THE FAMILIARS2022 Official Selection / Etheria Film Night
Directed by Millicent Malcolm
Australia | 16 min
When a skeptical teenage girl inherits a mysterious heirloom, she must decide whether to use it to protect herself from her destructive Mother.
I directed The Familiars to help process my own relationship with my mother. As a 30-year-old woman, I have only recently realised how we are brought up by our parents defines who we are. The things we pass on to our daughters from generation to generation. The weight we carry. That is what The Familiars is about. To me, it is admitting my mother to a clinic after she attempted suicide where she was diagnosed with borderline personality disorder. The cause of which was childhood trauma of her own. But this trauma can be something else to you. In The Familiars, it is the witch trials of the 1800s, and how this has trickle-down again and again to our protagonist Alison. How intergenerational trauma takes away your power. This is what “the hair” represents to me. Though love can blind us to the reality of our situation, it is the strength we all have to be someone different to our family. To become better. The rehearsal process was incredibly healing. Each actress could see herself in the script. Each actress had a story. Even our gracious deceased Nana who lay on the bed all day wanted to be involved because she said she saw her mother in this script. I was immediately blown away by Milly Alcock as Alison. She can command a room in an instant. Partnered with Julia Savage as Jen who is wise beyond her age and Helen Stuart as Liz who helped me find the heart of the story. It was transformative to me to know that I wasn’t alone. These things I have kept so private. This shame. Writer Octavia B. Martin and Producer Alexis Talbot-Smith somehow explored so many big, big themes and relationships and issues, and distilled them into a script that I felt spoke to me. And that’s why I think we managed to create what we created. Because even though this is high concept horror, this script can speak to anyone. This film has helped me understand my mother. I hope people can work through their own relationships with their mothers by seeing this film and maybe even find the strength, or some magic, they didn’t know they had.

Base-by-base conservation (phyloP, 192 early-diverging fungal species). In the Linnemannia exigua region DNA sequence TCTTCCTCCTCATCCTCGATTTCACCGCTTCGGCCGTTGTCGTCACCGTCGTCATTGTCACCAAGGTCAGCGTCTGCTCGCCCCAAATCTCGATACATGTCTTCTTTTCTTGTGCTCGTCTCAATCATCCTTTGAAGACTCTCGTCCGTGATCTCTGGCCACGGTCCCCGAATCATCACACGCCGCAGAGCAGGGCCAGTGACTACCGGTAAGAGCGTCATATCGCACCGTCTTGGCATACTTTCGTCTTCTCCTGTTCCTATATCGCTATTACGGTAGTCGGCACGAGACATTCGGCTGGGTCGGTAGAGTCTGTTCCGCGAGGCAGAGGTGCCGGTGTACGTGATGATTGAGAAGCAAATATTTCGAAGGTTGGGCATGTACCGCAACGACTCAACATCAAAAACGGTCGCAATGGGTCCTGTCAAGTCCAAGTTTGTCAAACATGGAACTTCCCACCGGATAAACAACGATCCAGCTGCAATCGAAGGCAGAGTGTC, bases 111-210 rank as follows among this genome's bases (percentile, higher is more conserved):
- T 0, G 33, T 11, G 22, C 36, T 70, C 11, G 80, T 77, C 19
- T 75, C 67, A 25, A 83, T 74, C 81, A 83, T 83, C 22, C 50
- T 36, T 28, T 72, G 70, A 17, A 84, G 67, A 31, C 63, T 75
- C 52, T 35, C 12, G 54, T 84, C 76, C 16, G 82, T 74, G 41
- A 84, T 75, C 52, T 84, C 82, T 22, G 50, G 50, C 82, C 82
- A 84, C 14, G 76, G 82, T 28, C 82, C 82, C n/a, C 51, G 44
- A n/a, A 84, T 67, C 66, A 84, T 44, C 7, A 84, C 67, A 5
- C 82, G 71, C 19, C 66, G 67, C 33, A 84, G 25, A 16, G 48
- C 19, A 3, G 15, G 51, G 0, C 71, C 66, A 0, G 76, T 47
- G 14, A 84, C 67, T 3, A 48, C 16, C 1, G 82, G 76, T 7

Millicent is a Sydney-based writer and emerging director who recently graduated from the Australian Film Television Radio School. As a writer, she has worked across advertising creative agencies in New Zealand, Australia and America. A Cannes Young Lion and D&AD Pencil winner, she was most recently nominated as a B&T Young Achiever and won the Google Skippy’s creative competition in Los Angeles. Her first short film Meet Sara was screened at TedX and was voted best film on Campaign Brief.